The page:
frequency interpretation
“Law of Large Numbers” concept
Addition rule, multiplication rule, conditional probability,
and independence
Discrete random variables and their probability
distributions, including binomial and geometric
Simulation of random behavior and probability distributions
Mean (expected value) and standard deviation of a random
variable and linear transformation of a random variable
MC Example
MC Example
MC Example
Probability – Sample Multiple Choice
All bags entering a research facility are screened. Ninety-seven
percent of the bags that contain forbidden material trigger an
alarm. Fifteen percent of the bags that do not contain
forbidden material also trigger the alarm. If 1 out of every
1,000 bags entering the building contains forbidden material,
what is the probability that a bag that triggers the alarm will
actually contain forbidden material?
Organize the Problem
 Label the Events
 F – Bag Contains Forbidden Material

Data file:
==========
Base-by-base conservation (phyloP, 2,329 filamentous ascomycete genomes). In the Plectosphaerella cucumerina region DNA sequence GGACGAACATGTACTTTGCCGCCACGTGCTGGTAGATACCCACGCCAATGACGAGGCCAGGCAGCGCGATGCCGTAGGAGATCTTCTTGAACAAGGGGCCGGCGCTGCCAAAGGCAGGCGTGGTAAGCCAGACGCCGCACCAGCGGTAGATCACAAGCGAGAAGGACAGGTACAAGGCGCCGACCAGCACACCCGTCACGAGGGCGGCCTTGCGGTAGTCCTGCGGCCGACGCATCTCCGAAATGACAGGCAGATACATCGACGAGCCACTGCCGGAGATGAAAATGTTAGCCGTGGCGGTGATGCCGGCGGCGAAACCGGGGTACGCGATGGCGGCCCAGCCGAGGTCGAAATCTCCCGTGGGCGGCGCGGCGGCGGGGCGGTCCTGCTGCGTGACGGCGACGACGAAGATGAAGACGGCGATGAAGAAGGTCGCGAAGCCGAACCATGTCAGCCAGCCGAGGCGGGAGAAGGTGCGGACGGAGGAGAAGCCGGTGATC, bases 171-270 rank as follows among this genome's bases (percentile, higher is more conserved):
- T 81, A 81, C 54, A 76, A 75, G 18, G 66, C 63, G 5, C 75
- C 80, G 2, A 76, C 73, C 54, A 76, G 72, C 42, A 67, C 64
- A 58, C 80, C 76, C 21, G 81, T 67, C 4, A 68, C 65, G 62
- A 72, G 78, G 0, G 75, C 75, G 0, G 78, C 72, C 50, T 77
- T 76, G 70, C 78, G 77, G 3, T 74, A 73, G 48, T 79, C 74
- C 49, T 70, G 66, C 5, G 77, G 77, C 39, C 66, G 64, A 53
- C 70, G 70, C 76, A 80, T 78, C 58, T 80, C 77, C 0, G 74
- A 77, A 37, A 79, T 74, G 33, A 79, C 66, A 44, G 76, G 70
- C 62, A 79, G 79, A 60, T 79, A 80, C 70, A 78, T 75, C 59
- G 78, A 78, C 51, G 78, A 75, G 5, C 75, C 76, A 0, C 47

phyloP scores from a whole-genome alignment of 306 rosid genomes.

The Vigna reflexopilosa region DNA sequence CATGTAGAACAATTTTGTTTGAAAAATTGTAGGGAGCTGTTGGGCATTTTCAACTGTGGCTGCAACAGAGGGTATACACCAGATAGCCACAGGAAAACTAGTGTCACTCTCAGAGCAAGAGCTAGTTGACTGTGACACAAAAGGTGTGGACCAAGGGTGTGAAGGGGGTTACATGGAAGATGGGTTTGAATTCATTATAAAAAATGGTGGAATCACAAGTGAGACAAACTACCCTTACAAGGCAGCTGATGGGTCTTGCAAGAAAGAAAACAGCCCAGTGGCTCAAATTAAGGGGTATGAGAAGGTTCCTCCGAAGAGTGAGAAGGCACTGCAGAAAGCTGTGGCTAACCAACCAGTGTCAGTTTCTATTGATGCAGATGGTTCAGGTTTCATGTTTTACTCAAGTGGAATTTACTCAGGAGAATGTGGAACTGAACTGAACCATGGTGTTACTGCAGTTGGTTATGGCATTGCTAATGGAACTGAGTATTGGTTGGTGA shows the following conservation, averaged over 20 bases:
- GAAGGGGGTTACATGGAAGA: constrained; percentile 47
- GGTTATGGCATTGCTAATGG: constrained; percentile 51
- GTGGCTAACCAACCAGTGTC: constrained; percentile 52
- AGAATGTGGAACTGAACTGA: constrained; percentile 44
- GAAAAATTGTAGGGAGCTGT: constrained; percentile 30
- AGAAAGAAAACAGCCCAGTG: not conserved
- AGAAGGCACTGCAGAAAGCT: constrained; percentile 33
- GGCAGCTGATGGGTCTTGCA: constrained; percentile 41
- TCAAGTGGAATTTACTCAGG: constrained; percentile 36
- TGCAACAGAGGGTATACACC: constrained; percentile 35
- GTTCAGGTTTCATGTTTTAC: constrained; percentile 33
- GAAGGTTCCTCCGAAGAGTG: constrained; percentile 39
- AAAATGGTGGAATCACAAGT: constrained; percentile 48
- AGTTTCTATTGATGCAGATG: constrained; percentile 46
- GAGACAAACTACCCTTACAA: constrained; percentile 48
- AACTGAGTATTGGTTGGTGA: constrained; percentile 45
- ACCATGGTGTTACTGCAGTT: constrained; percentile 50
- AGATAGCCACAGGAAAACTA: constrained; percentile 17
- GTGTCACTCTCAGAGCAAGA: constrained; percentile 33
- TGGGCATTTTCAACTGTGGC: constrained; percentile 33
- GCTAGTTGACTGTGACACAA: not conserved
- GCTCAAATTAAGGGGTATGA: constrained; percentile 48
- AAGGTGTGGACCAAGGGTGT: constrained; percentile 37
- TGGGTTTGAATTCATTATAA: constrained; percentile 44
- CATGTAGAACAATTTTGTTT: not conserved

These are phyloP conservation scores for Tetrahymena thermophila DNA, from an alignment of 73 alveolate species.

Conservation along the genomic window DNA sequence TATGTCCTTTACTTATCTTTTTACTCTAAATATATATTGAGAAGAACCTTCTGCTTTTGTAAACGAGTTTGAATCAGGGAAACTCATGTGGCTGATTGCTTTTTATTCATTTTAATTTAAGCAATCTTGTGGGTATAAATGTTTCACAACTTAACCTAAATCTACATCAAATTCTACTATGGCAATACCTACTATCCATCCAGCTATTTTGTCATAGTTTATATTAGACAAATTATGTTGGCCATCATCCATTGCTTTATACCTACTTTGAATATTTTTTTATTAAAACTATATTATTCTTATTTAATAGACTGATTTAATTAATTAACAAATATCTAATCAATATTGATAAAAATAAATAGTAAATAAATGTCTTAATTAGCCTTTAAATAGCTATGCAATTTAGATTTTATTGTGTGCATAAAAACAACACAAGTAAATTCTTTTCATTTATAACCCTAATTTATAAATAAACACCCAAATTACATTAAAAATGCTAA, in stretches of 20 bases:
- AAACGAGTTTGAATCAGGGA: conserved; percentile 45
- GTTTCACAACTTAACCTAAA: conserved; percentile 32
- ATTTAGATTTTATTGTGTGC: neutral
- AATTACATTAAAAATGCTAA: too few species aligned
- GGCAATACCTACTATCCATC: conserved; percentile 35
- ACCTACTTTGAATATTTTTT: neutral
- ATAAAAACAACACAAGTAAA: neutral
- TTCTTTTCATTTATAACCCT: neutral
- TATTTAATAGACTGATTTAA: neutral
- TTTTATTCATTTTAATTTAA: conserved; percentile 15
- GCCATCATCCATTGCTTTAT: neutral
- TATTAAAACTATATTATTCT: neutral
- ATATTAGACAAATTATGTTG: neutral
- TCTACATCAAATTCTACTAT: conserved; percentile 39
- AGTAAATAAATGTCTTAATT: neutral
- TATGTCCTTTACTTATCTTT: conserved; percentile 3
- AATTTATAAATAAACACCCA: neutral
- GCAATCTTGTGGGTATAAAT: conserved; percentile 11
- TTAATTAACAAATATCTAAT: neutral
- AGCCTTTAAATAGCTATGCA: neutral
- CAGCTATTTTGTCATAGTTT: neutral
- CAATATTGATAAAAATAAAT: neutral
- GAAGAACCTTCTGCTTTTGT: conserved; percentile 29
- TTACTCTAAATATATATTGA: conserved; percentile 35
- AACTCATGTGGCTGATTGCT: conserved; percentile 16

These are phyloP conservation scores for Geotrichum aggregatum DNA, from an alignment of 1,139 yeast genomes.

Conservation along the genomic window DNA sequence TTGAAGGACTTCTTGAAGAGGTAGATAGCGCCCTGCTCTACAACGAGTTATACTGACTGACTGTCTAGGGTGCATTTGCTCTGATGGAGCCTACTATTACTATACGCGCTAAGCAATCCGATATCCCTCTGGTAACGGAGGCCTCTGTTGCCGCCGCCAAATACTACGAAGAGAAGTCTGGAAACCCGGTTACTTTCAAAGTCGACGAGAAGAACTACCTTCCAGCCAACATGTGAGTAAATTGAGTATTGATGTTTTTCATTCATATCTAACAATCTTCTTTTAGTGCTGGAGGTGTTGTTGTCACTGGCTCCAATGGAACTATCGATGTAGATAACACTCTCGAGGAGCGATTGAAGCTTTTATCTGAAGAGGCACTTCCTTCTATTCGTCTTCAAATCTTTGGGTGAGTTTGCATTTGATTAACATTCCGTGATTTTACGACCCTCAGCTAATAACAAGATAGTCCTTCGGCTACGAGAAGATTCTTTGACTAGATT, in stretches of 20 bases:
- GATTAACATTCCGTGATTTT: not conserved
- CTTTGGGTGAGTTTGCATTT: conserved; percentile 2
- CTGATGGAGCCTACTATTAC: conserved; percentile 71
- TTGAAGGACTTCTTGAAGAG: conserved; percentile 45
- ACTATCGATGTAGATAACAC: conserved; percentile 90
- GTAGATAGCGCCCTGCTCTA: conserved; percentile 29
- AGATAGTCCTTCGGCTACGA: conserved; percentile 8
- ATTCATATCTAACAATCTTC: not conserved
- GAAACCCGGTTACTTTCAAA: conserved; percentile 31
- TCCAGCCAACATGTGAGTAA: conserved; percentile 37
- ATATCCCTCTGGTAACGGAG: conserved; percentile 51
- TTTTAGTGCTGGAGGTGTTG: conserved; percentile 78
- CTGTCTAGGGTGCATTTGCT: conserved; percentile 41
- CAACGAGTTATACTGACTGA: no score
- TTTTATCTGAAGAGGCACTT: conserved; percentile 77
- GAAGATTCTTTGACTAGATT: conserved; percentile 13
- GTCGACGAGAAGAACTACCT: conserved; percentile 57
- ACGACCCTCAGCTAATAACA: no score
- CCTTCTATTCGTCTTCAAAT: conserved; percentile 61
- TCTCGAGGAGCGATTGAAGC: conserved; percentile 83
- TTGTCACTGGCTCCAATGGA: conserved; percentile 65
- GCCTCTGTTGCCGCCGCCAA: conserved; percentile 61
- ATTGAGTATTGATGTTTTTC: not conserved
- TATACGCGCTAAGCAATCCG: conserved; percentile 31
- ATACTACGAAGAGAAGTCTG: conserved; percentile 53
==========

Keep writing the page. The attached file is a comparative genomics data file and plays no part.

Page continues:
 A – Bag Triggers an Alarm
 Determine the Given Probabilities
 P(A|F) = 0.97
 P(A|FC) = 0.15
 P(F) = 0.001
 Determine the Question
 P(F|A) ?
Set up a Tree Diagram
A
0.97
F
0.03
0.001
AC
Non-Conditional
Probabilities
A
0.999
0.15
FC
0.85
AC
Conditional
Probabilities
Calculate the Probability
 P(F|A)
= P(F and A) / P(A)
 P(A)
= P(F and A) or P(FC and A)
= .001(.97) + .999(.15)
= .15082
 P(F and A) = .001(.97) = .00097

P(F|A) = .00097/.15082 = 0.006
III. Anticipating Patterns
B.
Combining independent random variables
1.
2.
Notion of independence versus dependence
Mean and standard deviation for sums and differences of
independent random variables
MC Example
MC Example
MC Example
MC Example
2002 AP STATISTICS FR#3 - The Runners
 There are 4 runners on the New High School team. The team is
planning to participate in a race in which each runner runs a mile.
The team time is the sum of the individual times for the 4 runners.
Assume that the individual times of the 4 runners are all
independent of each other. The individual times, in minutes, of the
runners in similar races are approximately normally distributed
with the following means and standard deviations.
 (a) Runner 3 thinks that he can run a mile in less than 4.2 minutes
in the next race. Is this likely to happen? Explain.
 (b) The distribution of possible team times is approximately
normal. What are the mean and standard deviation of this
distribution?
 (c) Suppose the teams best time to date is 18.4 minutes. What is the
probability that the team will beat its own best time in the next
race?
Runner
Mean
SD
1
4.9
0.15
2
4.7
0.16
3
4.5
0.14
4
4.8
0.15
```